May 27, 2024

You’d be forgiven for thinking we’ve been here before. Mercedes-AMG, Germany’s original purveyor of preposterous power, has, after all, spent the last year making its presence keenly felt in the plug-in hybrid market. And aside from the misgivings that greeted its interpretation of what a C63 S should be in the petrol-electric era, we’ve rather enjoyed its attempts to rock the boat. Not least because it has mostly involved strapping an electric motor to the firm’s 4.0-litre twin-turbocharged V8, and smirking at the supercar-sized outputs that have resulted.

For the most part though, this combination has been the preserve of the big, heavy saloons – namely the GT 63 S E Performance and the S-Class equivalent. Now, though, the manufacturer has turned its attention to a big, heavy roadster – specifically, the still fairly new SL. It threatened a plug-in hybrid halo model from the very beginning, and while some of us were moved to suggest that 585hp in the non-hybrid SL 63 was plenty enough, Mercedes-AMG has kept to the script: the new E Performance version gets a combined system output of 816hp. With 1047lb ft of torque to back it up.

The scale of these numbers is unsurprising insofar as we’ve seen them before – or something very much like them. The GT 63 we drove back in April was ladling out 843hp and 1,084lb ft of torque, lest we forget. But their arrival in something SL-shaped – and the 2.9-seconds-to-62mph that results – makes it clear that Mercedes-AMG is pursuing a level of performance we haven’t seen in an SL since it thought a Black Series variant was a bright idea.

That SL was limited to 199mph; the top speed for the newcomer is quoted as 197mph. But the comparison needn’t go any further: the rear-drive SL65 was famously a handful, whereas – much as it has done with the other iterations of E Performance – Mercedes-AMG has endeavoured to keep the combination of 612hp V8 and 204hp electric motor on a short leash. The latter, predictably, is mounted on the back axle where it is integrated with its own two-speed transmission and a mechanical limited-slip diff. The motor drives the rear wheels directly, but thanks to standard 4Matic+ all-wheel drive, its delivery can be shared with the front wheels, too.

Above the rear axle is where you’ll find the 6.1 kWh lithium-ion battery ‘inspired’ by F1 technology. Much as it does elsewhere in the E Performance lineup, its presence is chiefly about increasing performance; it can be charged from a socket and will let you travel in pure electric mode – but only for 13km. Otherwise, it is meant for frequent discharges followed by rapid (four-stage) recuperation, both aided by a sophisticated direct cooling system. The objective is to make ‘electric power always available’. And underwrite the eye-popping acceleration figures.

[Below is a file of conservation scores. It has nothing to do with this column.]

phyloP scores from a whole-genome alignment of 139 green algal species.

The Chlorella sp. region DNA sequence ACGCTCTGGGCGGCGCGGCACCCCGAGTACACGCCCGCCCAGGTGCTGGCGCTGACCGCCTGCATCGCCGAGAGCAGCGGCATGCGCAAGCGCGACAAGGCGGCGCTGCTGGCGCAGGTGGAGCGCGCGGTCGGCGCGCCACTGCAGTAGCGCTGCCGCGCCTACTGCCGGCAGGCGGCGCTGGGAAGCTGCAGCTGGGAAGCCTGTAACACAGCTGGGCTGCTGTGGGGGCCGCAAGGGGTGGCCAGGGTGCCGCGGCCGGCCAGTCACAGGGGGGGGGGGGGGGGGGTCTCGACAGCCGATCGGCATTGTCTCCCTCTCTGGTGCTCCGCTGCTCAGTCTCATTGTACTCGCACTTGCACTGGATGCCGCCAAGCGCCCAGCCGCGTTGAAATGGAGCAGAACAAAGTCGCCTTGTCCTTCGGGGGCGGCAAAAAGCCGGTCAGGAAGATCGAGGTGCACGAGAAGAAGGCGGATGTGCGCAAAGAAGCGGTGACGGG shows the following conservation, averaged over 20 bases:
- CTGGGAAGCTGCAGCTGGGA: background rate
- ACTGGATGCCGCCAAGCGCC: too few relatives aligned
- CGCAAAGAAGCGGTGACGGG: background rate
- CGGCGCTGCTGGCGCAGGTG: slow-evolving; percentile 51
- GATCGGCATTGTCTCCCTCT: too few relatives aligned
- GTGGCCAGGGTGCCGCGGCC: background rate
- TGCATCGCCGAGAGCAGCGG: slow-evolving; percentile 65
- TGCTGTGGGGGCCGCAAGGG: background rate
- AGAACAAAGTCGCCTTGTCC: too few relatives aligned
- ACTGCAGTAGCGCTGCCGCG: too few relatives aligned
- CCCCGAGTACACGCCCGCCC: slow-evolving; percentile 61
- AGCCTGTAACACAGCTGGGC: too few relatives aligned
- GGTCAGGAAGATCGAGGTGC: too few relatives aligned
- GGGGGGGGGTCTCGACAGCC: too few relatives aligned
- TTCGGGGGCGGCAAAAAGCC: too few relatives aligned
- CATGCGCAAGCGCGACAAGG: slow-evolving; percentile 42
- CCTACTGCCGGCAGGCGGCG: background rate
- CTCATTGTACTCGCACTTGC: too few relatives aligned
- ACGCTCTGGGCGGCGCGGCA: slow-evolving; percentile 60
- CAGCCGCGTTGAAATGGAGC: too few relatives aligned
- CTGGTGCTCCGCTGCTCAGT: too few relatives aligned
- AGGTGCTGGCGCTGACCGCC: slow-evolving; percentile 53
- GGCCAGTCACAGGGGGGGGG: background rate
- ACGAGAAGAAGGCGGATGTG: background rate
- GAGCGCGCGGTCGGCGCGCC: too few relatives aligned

Whether or not the new SL 63 S E Performance is capable of rivalling a supercar beyond a straight line remains to be seen, but its maker cannot be faulted for effort. Not only does the car get fully-variable AWD, rear-axle steering and semi-active roll stabilisation (its four suspension struts are hydraulically interlinked) – it also adds an active aero element in the underbody that extends by 40mm to create the Venturi effect at speeds above 50mph, thereby reducing lift on the front axle. And if being sucked onto the road isn’t enough to get you around the next corner, the enormous 420mm (front) and 380mm (rear) carbon ceramic brake discs clamped by six-piston fixed calipers (or a one-piston floating caliper at the back) ought to do the trick.

Around them, the E Performance adds 20-inch, multi-spoke wheels (that seem to be exclusively available in black as standard) although otherwise – integrated plug-in flap aside – the visual enhancements appear to be relatively minor. The model name is highlighted in red and there are grooved trapezoidal twin tailpipe trims to marvel at, but otherwise the top-spec SL apparently presents much like its siblings. The same goes for the cabin, which is still dominated by the latest MBUX multimedia system (where you can expect to find numerous hybrid-specific displays). That said, Mercedes is inevitably keen to reiterate that ‘an extensive selection of exterior and interior customisation’ is accessible via its Manufaktur programme.

“The SL has always been an icon in the Mercedes-Benz portfolio. The latest version of the legendary roadster transfers this status into the future”, reckons Michael Schiebe, CEO of Mercedes-AMG. “With this unique concept, we offer our customers not only superior performance but also the option of all-electric driving. Extensive equipment options and the high-quality materials used also make the SL one of the most exclusive roadsters on the market – a real dream car.” Quite what this dream car will cost when it goes on sale isn’t clear. But with the existing combustion-only SL63 already north of £170k, expect the E Performance’s supercar-rivalling output to come at a correspondingly high price.

 

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